By Ron Cohen

20 April 2017

Anyone seeking to purchase land should have a property solicitor vet the Contract and Vendor Statement before signing.

A legal review of the Contract documents will, amongst other things, identify any restrictions affecting the land, including whether there are any easements or restrictive covenants relating to the property.
EASEMENTS:

Easements are rights that an individual has over someone else’s land.

An easement is a legal right to use another person’s land for a specific limited purpose even though they are not the owner of that land. The owner of the land grants another person a right to use their property for a specified use but the full legal title of the land remains with the owner.

Easements generally contain the following characteristics:

Dominant land (that is the land benefited by the easement) and servient land (being the land burdened by the easement);
The easement must be for the benefit of the dominant land;
The dominant and servient land must not be owned and occupied by the same person; and
Easements must be for a specific purpose and cannot be too wide or vague.
Common easements include:

A right of way (this type of easement allows a person to pass through another person’s land), e.g. to permit a neighbour to use a private roadway or pathway over another person’s land; and
An easement for services such as water, electricity or sewerage (often in favour of a public authority who have the right to enter the servient land). For example a right for a water authority to run a sewer or drain across a strip of someone’s private property.
The owner of the servient land must not prevent access to their land by the person benefiting from the easement, and may not materially interfere with the easement without the benefiting party’s consent.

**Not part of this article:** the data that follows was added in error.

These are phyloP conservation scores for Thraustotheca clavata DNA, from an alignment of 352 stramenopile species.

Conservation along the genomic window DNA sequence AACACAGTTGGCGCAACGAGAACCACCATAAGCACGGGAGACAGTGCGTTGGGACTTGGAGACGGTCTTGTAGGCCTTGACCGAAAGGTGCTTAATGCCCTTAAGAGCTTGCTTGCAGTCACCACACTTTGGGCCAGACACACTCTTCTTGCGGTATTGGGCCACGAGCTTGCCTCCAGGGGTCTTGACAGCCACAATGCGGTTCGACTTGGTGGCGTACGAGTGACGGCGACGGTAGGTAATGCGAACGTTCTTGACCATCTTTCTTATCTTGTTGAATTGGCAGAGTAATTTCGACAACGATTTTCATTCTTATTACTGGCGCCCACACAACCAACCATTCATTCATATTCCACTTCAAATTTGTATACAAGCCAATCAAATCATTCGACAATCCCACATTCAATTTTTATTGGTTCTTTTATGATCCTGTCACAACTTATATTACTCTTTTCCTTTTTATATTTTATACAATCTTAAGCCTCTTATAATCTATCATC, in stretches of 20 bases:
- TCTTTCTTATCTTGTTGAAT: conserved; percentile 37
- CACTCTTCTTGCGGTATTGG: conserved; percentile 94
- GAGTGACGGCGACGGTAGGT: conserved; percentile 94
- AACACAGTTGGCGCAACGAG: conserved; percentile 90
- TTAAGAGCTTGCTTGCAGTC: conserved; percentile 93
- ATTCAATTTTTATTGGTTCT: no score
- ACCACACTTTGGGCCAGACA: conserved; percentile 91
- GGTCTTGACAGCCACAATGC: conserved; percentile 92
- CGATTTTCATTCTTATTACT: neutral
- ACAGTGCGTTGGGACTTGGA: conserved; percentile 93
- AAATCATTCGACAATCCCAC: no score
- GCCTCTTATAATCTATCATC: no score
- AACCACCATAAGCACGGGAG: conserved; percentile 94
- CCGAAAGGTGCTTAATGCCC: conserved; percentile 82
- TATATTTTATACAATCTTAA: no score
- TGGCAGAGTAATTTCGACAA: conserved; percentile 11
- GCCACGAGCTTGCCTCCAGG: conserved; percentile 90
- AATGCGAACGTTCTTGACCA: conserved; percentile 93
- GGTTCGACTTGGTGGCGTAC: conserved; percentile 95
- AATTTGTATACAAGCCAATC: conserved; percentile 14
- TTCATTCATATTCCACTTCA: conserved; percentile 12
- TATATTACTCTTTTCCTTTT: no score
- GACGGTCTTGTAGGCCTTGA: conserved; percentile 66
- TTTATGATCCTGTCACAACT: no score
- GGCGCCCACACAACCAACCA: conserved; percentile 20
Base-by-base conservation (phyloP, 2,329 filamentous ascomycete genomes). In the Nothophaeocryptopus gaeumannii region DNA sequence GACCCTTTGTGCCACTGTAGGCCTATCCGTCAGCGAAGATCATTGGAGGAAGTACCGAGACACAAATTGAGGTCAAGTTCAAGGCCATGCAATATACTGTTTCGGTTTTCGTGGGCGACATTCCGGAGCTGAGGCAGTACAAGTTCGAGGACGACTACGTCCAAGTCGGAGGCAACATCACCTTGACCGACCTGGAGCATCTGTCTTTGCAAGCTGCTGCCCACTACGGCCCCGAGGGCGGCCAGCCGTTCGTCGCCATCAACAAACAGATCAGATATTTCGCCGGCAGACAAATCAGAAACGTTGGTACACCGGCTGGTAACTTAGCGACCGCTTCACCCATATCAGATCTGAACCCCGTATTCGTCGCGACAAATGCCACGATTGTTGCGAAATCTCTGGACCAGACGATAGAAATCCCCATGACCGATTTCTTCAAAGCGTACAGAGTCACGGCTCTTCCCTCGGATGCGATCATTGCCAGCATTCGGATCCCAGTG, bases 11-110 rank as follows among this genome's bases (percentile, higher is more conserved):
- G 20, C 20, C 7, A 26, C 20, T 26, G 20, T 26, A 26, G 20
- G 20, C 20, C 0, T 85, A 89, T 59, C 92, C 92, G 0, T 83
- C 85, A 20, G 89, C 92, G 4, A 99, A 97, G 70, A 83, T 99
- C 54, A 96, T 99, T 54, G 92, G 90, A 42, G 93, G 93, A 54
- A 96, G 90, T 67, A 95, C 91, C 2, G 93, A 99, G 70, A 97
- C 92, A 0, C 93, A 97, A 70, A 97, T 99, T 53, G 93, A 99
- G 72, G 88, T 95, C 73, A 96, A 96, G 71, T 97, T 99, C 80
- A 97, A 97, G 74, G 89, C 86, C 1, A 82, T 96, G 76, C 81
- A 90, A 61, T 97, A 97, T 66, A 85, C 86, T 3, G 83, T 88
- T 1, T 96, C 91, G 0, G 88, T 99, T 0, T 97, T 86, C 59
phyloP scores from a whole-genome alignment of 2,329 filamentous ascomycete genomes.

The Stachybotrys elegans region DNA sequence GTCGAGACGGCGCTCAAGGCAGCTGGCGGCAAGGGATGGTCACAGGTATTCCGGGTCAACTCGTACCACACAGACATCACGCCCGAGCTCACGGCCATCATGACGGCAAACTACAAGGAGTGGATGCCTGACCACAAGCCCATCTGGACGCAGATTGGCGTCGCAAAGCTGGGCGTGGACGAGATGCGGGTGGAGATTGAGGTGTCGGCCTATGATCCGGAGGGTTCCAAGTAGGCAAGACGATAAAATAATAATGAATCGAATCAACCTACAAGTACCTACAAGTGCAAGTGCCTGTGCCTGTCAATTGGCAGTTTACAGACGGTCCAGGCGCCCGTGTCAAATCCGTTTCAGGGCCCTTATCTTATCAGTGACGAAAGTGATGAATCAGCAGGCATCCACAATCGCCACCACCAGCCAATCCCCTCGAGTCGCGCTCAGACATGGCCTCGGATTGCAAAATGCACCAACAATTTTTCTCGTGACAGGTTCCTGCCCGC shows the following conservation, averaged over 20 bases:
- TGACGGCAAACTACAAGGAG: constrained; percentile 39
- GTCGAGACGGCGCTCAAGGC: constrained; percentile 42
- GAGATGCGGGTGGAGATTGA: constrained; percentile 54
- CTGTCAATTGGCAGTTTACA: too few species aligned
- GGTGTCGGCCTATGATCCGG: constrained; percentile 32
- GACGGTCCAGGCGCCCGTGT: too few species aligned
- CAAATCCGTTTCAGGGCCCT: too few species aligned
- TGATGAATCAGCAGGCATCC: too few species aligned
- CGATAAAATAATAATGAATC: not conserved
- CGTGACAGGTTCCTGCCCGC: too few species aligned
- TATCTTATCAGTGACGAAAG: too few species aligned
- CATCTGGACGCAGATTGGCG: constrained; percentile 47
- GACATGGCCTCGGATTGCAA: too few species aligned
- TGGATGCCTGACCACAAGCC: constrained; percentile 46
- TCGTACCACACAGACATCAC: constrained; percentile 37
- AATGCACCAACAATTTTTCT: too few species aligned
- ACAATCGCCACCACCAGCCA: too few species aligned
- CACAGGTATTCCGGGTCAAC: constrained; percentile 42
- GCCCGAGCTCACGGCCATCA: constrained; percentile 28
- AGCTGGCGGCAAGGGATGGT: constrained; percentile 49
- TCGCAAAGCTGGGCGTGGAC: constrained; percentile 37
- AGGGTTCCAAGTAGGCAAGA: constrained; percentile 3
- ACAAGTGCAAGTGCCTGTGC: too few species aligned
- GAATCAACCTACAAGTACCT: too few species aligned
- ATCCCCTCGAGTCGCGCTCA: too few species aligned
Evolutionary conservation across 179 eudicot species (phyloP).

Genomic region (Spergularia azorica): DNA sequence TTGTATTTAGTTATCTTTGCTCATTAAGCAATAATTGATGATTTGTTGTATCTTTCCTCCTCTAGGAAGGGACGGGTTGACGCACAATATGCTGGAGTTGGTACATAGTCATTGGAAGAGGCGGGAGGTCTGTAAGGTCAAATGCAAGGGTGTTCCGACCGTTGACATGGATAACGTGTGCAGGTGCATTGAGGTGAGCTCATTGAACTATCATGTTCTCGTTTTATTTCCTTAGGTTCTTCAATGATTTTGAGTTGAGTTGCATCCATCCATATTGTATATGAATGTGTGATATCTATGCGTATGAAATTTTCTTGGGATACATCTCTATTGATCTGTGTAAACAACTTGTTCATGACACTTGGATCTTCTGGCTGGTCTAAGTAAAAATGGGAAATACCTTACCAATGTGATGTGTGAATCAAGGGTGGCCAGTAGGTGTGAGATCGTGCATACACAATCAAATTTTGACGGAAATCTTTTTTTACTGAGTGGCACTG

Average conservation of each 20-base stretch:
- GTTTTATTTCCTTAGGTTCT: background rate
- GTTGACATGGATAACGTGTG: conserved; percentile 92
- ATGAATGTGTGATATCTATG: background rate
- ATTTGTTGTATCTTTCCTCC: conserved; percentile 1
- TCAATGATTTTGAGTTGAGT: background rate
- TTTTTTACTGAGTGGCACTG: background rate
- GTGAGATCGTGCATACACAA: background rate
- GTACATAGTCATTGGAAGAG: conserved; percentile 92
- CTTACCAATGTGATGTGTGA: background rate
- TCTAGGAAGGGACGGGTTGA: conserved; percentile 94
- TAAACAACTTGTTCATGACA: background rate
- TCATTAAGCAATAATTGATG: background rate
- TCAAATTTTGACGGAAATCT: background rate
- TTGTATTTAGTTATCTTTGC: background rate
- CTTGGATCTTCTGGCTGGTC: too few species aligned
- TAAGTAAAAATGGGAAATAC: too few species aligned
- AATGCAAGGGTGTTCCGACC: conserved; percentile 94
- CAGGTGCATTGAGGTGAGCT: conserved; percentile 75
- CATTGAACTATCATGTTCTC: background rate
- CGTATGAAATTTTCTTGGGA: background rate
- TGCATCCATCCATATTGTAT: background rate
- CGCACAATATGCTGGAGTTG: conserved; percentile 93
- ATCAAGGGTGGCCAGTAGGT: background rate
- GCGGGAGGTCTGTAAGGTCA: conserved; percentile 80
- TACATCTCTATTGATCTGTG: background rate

RESTRICTIVE COVENANT:

A restrictive covenant is a private agreement between two land owners to limit the way that land can be used or developed, often imposing obligations on land owners not to do something on their land or to restrict the way that the person’s land may be used and developed.

Restrictive covenants are often intended to enhance the dominant land’s property value by controlling development on the restricted or burdened land.

Common typical examples of restrictive covenants include:

A stipulation on how many dwellings may be built on the land, e.g. a single dwelling covenant means that only a single residential dwelling can be built on the land;
A covenant stipulating materials by which the dwelling on the land must be constructed;
Prohibiting the building of a structure, such as a house, above a certain height; and
Restrictive covenant prohibiting the use of the land for quarrying operations.

CONCLUSION:

Easements and restrictive covenants generally run with the land. They are usually registered on title and are binding upon successors in title and purchasers of the servient and dominant lands.

It is important to ascertain if a property you are intending to acquire is affected by any easements or restrictive covenants. They may, for example, restrict the purchaser’s future use of the property (e.g. if the purchaser intends to develop the land) etc. A property lawyer can identify and advise on these and how they impact upon the land and what rights a land owner may have to enforce or remove them.

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